Halfway there… Or is it a new year already?

As a professor the start of a new year can sometimes feel like a brand new year. But for me it always feels a bit betwixt and between – my heart feels the hope and possibility springing forth in a new semester while my brain is singing “whoa, we’re halfway there… whoa, we’re living on a prayer…”  

The start of a new semester always brings up a feeling of reflection for me. I am thinking about previous semesters, wondering how our alums are doing out in the world, prepping courses and making changes to update the curriculum, etc. It’s also a good time to think about fitness for me.  

I typically prep my schedule for the first few weeks in advance, as much as is possible. I block out time for workouts, mental health breaks, and time with supportive friends and loved ones. And then week one hits and I have to remember the old saying “(wo)man plans, God(ess) laughs.” Week one hits and it feels like we are off to the races.

In my new-ish role as department chair I spent a lot of that first week getting other folks (students, faculty, etc) settled into the semester. There are also an incredible amount of meetings coming back into those first weeks, especially if you’re somewhere that faculty are “off contract” (aka not paid to work) over the summer.  

For me, the absolute best thing to do is to hold to my schedule and get some movement in to each day, whether it’s a walk around campus or a workout in my basement gym. It helps me feel grounded and keeps some of the “things still to do” doom-loop at a minimum.  

You know where this is going, right?! I have done almost no intentional movement since school started 10 days ago. I showed up for a scheduled workout with my trainer and I virtually “met” a friend for a spin class over the weekend. After each of these sessions I felt good. Strong. Clear-headed. I told myself that I wanted more of this feeling and I needed to protect more time to get movement into my day. And then I promptly laid down to take a nap.  

It is what it is, friends. Some days are hard. Some weeks (months and years too) are hard and we need to get through them however we can. I know that intentional movement will come back to me. When I look at bike mileage stats from previous years I often see a dip for Sept and a surge from October through the end of the year. I feel fine giving myself a little grace right now.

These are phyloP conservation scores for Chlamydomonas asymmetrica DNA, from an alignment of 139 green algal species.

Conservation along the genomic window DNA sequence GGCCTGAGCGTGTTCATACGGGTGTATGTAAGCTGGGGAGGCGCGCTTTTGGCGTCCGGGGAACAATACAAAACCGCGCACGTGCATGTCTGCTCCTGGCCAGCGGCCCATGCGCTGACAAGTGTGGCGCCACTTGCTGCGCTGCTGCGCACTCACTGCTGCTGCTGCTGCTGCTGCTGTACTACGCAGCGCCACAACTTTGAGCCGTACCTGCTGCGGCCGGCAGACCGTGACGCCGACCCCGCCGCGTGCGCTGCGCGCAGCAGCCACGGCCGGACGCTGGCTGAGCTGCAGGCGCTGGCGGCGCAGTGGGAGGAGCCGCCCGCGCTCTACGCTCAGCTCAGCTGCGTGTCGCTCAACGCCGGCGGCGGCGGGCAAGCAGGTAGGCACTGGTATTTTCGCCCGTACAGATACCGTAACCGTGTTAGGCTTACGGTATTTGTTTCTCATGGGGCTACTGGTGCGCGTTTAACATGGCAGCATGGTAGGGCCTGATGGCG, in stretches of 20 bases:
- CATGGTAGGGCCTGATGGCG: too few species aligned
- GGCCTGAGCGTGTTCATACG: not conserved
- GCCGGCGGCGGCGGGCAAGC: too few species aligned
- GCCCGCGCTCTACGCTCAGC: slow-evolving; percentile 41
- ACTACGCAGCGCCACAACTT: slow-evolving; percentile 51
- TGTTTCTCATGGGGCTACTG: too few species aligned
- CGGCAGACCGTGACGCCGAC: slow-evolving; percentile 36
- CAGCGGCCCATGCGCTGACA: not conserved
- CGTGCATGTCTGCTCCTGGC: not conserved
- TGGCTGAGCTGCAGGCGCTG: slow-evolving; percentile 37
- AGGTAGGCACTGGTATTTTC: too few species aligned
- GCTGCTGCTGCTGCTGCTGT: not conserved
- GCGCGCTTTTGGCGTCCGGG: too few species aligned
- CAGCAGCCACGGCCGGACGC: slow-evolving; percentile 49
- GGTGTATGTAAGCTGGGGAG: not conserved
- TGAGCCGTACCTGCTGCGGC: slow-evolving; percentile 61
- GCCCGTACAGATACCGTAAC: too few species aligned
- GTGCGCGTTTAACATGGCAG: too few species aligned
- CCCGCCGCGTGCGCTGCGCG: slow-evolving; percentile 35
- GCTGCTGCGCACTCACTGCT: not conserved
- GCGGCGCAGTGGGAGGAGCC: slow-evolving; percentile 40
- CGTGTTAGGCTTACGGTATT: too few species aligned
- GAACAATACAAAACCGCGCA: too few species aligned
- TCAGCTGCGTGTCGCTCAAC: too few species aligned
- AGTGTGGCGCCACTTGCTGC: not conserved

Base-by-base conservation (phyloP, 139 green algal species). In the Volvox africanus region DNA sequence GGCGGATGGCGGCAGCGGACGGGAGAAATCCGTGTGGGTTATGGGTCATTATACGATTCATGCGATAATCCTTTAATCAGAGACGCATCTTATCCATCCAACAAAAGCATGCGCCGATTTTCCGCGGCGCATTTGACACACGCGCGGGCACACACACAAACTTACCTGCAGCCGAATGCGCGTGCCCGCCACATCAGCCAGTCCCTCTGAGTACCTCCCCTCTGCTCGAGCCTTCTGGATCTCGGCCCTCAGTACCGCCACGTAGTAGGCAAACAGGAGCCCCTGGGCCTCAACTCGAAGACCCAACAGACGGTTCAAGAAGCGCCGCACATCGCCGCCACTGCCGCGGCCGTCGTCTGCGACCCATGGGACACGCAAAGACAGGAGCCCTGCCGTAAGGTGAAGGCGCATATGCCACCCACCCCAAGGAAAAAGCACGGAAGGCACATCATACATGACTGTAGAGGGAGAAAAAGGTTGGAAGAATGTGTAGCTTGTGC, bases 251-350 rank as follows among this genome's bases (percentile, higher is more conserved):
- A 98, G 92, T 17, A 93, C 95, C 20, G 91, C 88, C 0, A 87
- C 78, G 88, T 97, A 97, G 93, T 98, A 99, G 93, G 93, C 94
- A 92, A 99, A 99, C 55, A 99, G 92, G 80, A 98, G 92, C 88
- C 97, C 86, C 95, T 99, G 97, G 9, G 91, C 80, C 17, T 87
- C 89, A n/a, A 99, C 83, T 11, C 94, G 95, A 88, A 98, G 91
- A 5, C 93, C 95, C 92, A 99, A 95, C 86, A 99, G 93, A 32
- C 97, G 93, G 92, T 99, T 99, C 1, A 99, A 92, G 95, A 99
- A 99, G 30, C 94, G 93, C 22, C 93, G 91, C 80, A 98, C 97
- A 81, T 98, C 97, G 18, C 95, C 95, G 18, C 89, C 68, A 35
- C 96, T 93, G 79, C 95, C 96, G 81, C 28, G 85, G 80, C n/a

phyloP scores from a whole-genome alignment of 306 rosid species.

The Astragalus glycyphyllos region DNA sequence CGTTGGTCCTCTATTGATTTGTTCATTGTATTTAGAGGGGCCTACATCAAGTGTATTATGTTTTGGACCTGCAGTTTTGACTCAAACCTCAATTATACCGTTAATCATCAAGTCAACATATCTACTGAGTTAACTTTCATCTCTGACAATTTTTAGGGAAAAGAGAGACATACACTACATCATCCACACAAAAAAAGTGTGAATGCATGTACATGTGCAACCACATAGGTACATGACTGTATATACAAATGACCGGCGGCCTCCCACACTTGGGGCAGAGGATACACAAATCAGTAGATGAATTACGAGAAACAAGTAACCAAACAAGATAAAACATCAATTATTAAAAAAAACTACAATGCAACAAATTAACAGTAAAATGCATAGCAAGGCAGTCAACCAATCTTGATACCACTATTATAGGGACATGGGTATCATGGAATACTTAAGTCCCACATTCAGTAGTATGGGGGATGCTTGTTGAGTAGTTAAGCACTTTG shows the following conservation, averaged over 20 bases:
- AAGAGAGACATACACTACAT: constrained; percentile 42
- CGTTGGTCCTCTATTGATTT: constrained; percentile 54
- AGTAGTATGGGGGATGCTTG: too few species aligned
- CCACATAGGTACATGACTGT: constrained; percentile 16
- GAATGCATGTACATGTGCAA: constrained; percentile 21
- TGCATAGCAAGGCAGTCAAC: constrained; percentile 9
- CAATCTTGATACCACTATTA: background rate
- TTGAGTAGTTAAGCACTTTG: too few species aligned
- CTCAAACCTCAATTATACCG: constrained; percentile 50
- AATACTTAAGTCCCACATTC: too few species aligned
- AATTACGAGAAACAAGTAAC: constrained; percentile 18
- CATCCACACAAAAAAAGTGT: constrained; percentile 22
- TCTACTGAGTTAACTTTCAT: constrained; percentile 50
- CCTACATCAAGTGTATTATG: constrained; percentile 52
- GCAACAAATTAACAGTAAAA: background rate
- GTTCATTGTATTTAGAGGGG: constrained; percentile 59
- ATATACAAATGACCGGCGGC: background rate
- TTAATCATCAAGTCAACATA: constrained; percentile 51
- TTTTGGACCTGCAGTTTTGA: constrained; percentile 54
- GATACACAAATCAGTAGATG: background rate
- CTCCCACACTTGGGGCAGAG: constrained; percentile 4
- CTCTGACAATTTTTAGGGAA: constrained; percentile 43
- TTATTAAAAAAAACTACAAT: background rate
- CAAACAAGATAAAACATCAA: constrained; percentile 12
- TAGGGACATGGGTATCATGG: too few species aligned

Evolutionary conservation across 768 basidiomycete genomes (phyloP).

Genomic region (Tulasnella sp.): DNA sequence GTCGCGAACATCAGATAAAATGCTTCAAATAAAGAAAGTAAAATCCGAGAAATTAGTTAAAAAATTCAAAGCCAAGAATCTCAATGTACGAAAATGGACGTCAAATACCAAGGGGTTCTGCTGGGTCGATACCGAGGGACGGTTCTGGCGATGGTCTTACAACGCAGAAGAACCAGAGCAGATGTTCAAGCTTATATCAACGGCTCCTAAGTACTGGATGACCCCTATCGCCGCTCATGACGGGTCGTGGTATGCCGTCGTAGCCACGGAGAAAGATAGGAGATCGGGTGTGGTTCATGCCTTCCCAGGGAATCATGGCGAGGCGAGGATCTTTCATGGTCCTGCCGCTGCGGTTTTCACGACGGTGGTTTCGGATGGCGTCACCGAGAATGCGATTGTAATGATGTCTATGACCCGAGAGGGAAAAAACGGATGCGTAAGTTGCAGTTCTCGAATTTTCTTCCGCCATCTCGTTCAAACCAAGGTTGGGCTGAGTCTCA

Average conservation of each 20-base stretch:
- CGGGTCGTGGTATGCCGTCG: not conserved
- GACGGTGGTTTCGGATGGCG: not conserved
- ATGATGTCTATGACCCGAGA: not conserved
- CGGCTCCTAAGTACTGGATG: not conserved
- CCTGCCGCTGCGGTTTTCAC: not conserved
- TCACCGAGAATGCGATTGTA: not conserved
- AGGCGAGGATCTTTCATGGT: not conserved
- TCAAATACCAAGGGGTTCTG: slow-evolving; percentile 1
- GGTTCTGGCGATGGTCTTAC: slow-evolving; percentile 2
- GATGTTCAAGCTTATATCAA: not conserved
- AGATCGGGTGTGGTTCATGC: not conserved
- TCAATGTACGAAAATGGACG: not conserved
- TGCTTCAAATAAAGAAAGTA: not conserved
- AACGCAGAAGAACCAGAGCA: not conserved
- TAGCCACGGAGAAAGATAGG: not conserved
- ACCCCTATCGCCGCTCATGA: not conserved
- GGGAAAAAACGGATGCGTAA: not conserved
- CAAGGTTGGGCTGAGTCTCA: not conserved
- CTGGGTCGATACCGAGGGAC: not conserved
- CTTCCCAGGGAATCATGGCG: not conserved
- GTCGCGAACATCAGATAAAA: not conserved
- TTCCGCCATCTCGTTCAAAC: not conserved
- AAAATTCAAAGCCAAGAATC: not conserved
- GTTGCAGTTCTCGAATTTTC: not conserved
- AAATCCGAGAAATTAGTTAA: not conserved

a koala napping in a tree
Photo by Cris Saur on Unsplash

As we discuss here all the time, fitness has many elements. Sometimes we prioritize rest to get the best improvement in our overall health, and sometimes we prioritize movement. My anecdotal data tells me that it is hard to prioritize both at the same time, but it is a goal I keep trying to meet.  

How is your September shaping up? Are you settling in to a new routine as fall approaches or is it same as always in your world?  

Amy Smith is a professor of Media & Communication and a communication consultant who lives north of Boston. Her research interests include gender communication and community building. Amy spends her movement time riding the basement bicycle to nowhere, walking her two dogs, and waiting for it to get warm enough for outdoor swimming in New England.


June is for Gardening

If you’re like me your annual interest in gardening just kicked back in. I’m not a gardener… I don’t pour over seed catalogs in the winter, I don’t draw out maps of what my garden should look like or put too much thought into what varietals I want to plant each spring. But when my friends start talking about their garden, posting pictures of early blooms and cursing about the vicious bunnies who eat their new buds…. Well, I get FOMO (fear of missing out).

A couple weeks ago that FOMO feeling settled in and I started talking to my partner about what we should do with our front yard. I’ve long lobbied to pull the grass up and make it something pretty. Some friends have done a lot of research into pollinator gardens and I absorbed some of that knowledge through conversations with them. Suddenly we seemed to be in agreement on what to do, and poof – the grass was gone. Just kidding… it was hours of hard work, all of which was blissfully done by my partner.

It seems I’m not alone in getting the garden bug around this time of year. The National Garden Clubs, Inc. has designated the first full week of June as “National Garden Week” and The National Wildlife Federation has declared June to be National Pollinators Month. Noting that pollinators are crucial in supporting our food ecosystem, the National Wildlife Federation notes that pollinators are responsible for 1 of every 3 bites of fruits and vegetables we consume!

A yard filled with various green and red shrubs with black mulch in front of a tan house.
Our work-in-progress pollinator garden

Thinking beyond fresh food consumption, gardening itself can offer a lot of health benefits. National Day Calendar recognizes June 6 as National Gardening Exercise Day, and says gardening is not just therapeutic but also builds muscles. Activities such as weeding, planting, pruning, and mowing offer natural forms of exercise and strength building, along with stretching and flexibility. Exposure to sunlight and fresh air also offer health benefits by increasing our Vitamin D and boosting our immune systems.